With every bite she eats, Felicita remembers how smoking hurt her health. She developed gum disease—a danger for all smokers—and lost all her teeth by age 50. In one surgery, 23 teeth were removed. “It was very, very hard,” says Felicita, who lives in Florida. It took a month for her mouth to heal. She doesn’t like the way her dentures fit, so she uses only the top set. This means she can only eat soft foods now.
Felicita grew up in New York and started smoking at age 12. She smoked for 33 years but didn’t realize that cigarettes added to her dental problems. In her 30s and 40s, she already had bleeding gums and loose teeth. By the time Felicita quit smoking, it was too late to save her teeth.
Today, Felicita loves being a nonsmoker. She can now keep up with her four children on walks: “I feel like I came back to life!” But Felicita doesn’t smile much anymore. She’s embarrassed to have false teeth. “I feel like I destroyed my health and my appearance with cigarettes.”
Felicita learned the hard way that smoking can destroy your smile. She lost all her teeth over the course of six painful surgeries. In these commercials and extended videos, Felicita tells her story.
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At age 50, Felicita went to the dentist to have one tooth pulled and learned that all her teeth needed to come out. She was a smoker and had severe gum disease. Felicita had already lost some teeth, but losing every last tooth in her mouth came as a terrible shock. Like many people with gum disease, she did not have a lot of pain as the disease got worse. But the tissues and bone structures holding her teeth in place were breaking down. On a sunny Florida day, Felicita’s dentist pulled out 23 teeth and fitted her for false teeth (dentures).
“It was very, very hard,” says Felicita. It took a month for her mouth to heal from surgery. She had to learn how to eat, drink, and talk all over again. Felicita doesn’t like the way her dentures fit, so she only uses the top set, and her mouth gets sore easily. She eats only soft foods or puts her meals in a blender—even lettuce.
Felicita doesn’t smile much anymore, now that she has dentures. “I don’t like the way people look at me,” she says. “I feel ashamed of myself, really. I feel like I destroyed my health and my appearance with cigarettes.”
Felicita thought smoking made her look cool when she started at age 12. She grew up in New York with a rich Puerto Rican heritage and many family members who smoked. In fact, her mother gave Felicita permission to smoke, as long as she paid for her own cigarettes. And so began 33 years of smoking. Felicita smoked about 1 ½ packs a day.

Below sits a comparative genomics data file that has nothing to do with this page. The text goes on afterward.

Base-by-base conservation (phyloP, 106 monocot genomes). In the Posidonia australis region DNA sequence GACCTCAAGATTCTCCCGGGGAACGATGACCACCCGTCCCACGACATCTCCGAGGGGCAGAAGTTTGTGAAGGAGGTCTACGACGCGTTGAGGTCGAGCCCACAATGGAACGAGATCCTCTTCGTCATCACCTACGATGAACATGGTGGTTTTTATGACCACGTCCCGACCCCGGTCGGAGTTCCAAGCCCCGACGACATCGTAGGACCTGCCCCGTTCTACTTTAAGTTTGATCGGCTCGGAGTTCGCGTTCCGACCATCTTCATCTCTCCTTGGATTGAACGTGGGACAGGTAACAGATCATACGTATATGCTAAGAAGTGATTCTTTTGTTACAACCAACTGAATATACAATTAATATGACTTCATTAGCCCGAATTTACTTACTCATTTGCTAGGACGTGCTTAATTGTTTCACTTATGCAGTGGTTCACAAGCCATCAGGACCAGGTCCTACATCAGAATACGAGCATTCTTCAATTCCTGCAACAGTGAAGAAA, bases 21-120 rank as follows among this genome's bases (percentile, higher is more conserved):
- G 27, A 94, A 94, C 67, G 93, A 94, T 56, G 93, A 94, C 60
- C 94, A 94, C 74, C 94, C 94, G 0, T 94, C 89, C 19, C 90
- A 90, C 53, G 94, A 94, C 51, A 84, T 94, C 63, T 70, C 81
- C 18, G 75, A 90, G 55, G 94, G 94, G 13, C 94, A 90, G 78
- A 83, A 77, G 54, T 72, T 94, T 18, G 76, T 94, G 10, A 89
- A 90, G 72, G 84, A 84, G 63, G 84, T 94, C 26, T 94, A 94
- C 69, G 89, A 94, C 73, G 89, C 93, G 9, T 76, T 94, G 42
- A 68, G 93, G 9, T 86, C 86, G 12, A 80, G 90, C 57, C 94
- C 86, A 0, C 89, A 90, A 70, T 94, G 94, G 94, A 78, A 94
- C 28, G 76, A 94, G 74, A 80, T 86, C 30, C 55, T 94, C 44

Life moved quickly: marriage; two children right away; work; two more children; and early health problems for her first husband, who was also a smoker. Felicita brushed, flossed her teeth, and saw a dentist regularly, but by her mid-30s, her gums were bleeding. At age 40, her teeth were loose, and one even fell out at home. While Felicita knew that smoking caused lung problems, she still didn’t realize that it greatly added to the problems in her mouth.
Felicita wanted to quit for many years, and when she was 45, she did it. But she smoked for more than 30 years and now had bad gum disease. The bleeding got worse, leaving stains on her pillow at night. One day at a work luncheon, a coworker whispered, “You’re bleeding,” with a look of disgust. Felicita hurried to the dentist, who said that all her teeth were damaged beyond repair and had to be pulled out.
Today, at age 54, Felicita loves being a nonsmoker. She can now keep up with her children on walks and takes dance classes. “I feel much better. I feel like I came back to life,” Felicita says. But she doesn’t like to eat out, where people sometimes stare at the way she slurps her food—and there’s a chance that her ill-fitting dentures could fall into her soup. She misses biting into pizza, corn, peanuts, apples, and the traditional pork dishes served at family gatherings. Felicita hopes that her story will help other people quit smoking.